WannaCry attack exposed trusts’ ‘negative return-on-investment syndrome’, hears UK e-Health Week panel

NHS trust boards tend to overlook the need to continually examine their basic technology infrastructure when weighing up investment decisions, UK e-Health Week delegates heard today (15 May).

By
Nick
Renaud-Komiya

[London, UK] The WannaCry cyber-attack exposed the 'negative return-on-investment syndrome' of NHS trusts, Luke Readman, Chief Information Officer (CIO) of the East London Health and Care Partnership, said during a panel at UK e-Health Week on Tuesday (15 May).

Mr Readman said: “Boards only want to look at things that produce positive ROI going forward. They don’t always realise what is in the infrastructure that needs to work routinely well just to keep an organisation working.

“[If] they don’t do that right then they expose themselves very significantly.”

Mr Readman spoke as part of a HIMSS Future 50 leadership panel discussing the challenges health technology leaders face in getting change at board level within organisations.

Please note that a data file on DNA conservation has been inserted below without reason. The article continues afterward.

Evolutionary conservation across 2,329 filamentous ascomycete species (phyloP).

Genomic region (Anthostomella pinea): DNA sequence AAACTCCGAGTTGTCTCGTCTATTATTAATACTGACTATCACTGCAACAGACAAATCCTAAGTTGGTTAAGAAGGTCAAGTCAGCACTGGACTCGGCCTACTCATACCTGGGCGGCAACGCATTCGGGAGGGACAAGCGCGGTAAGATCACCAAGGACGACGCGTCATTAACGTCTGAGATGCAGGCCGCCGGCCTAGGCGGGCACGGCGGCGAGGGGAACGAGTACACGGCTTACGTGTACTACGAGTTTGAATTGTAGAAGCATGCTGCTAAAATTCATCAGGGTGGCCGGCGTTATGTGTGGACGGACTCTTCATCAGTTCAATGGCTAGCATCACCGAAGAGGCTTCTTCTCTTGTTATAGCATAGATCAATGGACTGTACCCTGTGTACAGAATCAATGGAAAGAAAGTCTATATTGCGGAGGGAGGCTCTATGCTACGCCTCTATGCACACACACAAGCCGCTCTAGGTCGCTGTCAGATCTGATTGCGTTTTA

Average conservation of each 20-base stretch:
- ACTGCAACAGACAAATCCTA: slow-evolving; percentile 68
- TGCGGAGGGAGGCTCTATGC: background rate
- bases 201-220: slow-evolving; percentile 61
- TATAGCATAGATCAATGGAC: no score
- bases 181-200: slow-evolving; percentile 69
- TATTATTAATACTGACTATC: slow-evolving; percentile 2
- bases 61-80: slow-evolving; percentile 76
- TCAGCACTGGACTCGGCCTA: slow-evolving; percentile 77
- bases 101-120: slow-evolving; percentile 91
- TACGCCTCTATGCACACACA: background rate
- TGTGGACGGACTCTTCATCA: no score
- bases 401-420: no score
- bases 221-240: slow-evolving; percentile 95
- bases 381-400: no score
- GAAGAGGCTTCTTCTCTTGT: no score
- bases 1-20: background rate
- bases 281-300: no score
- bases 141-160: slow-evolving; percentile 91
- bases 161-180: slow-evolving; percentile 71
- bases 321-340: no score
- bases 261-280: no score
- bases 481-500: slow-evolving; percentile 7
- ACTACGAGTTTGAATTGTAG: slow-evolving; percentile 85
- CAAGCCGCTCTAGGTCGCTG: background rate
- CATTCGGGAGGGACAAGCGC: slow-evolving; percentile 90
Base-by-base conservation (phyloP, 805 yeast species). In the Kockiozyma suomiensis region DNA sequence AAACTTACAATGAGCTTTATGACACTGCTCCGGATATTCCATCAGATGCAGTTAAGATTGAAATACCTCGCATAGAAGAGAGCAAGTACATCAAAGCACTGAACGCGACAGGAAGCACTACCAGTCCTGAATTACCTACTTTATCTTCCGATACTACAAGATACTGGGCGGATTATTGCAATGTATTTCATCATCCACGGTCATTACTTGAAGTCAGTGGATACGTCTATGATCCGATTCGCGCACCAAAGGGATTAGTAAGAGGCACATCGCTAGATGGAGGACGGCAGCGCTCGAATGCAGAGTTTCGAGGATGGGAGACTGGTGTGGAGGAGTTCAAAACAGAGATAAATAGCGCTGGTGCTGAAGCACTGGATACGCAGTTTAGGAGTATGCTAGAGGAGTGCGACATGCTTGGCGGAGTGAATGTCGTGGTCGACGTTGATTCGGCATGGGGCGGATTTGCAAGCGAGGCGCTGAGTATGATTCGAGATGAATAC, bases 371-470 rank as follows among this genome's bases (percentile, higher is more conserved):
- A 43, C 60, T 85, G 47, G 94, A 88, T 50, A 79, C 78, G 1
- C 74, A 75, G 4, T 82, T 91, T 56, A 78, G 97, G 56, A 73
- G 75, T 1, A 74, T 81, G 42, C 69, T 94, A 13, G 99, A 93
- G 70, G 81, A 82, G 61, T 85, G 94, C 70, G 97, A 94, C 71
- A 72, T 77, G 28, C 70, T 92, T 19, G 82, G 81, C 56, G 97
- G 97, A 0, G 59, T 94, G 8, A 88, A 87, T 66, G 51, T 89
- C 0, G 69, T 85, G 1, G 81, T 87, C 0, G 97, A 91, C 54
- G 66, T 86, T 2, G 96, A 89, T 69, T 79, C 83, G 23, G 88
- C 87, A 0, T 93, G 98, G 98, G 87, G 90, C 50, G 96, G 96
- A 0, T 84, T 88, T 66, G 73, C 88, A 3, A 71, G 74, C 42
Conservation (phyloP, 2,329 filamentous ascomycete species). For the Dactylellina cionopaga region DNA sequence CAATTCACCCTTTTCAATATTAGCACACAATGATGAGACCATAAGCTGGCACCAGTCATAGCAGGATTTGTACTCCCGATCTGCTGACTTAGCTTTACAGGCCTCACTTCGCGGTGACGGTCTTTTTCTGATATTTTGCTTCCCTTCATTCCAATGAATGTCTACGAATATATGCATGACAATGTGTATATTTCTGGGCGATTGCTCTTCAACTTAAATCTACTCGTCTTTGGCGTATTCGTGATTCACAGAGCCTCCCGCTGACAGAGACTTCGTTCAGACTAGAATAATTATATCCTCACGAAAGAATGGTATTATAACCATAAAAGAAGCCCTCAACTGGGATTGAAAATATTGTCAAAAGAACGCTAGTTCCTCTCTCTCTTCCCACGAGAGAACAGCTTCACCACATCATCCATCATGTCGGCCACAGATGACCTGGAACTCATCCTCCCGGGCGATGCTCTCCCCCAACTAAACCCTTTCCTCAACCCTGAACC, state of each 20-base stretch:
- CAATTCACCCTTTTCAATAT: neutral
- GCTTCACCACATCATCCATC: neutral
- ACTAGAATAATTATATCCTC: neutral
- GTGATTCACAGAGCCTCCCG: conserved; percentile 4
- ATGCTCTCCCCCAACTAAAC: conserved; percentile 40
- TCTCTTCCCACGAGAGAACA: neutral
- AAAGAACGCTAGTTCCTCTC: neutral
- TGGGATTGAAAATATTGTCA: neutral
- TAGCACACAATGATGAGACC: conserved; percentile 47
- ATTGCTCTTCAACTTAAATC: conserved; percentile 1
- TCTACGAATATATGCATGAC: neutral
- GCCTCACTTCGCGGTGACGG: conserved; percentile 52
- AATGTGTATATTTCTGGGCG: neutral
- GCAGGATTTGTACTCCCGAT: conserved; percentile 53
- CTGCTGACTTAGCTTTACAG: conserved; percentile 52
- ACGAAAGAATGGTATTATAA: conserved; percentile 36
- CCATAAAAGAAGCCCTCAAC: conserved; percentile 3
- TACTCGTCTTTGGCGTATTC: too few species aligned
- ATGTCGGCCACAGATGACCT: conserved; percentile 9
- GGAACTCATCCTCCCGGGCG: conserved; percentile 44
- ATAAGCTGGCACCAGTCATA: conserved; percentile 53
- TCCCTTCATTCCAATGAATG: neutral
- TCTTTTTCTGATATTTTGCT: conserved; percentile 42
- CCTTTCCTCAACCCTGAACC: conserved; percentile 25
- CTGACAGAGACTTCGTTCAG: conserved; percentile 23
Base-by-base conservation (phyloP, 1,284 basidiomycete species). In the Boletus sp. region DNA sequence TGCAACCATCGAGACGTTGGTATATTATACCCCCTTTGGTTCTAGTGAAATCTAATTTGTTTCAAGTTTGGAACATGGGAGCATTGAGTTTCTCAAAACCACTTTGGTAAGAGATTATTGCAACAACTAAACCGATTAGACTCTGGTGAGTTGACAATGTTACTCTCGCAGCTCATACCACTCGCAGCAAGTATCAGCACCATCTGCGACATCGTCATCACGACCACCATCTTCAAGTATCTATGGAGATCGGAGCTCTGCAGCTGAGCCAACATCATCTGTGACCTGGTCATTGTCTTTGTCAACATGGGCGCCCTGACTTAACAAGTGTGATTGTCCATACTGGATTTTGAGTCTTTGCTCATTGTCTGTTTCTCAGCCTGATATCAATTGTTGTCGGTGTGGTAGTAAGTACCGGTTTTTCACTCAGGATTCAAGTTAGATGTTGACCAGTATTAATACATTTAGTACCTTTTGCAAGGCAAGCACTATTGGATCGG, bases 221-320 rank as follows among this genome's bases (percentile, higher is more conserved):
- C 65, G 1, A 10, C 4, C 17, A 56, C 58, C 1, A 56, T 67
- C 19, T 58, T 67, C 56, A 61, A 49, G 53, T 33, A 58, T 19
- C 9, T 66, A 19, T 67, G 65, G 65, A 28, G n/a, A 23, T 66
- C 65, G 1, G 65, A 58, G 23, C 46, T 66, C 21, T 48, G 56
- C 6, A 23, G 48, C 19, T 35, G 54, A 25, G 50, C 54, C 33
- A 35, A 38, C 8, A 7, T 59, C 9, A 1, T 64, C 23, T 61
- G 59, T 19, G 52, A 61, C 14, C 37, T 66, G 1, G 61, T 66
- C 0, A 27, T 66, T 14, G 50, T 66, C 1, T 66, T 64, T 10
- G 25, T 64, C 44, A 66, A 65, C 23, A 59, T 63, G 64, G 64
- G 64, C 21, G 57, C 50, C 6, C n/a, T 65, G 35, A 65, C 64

The Future 50 is a list of the top 50 healthcare IT leaders in Europe, working alongside HIMSS Europe and partners to overcome current and future systemic health challenges.

Also speaking on the panel Angela Velkova, Communities Manager for HIMSS Europe, outlining the results of a survey the organisation had conducted in the United States into the experiences of women IT leaders within healthcare.

The research had identified an average gender pay gap of 18% within the sector, with this gap widening as women would progress towards more senior positions within organisations, Ms Velkova said.

Meanwhile, an ongoing survey covering women healthcare IT leaders in Europe has so far found that 95% of women surveyed feel that there is a definite lack of recognition of the contribution that female executives have made to the industry, Ms Velkova also disclosed.

A third speaker on the panel and senior lecturer in MSc Health at the University of Brighton, Dr Theofanis Fotis, added that many leaders within healthcare IT fear taking risks because of the impact these may have on patients’ lives.

He added: “To become a leader (...), you need to have a vision that people will follow. We always have the same debate about whether we are born leaders or whether we become leaders.”

Nick Renaud-Komiya

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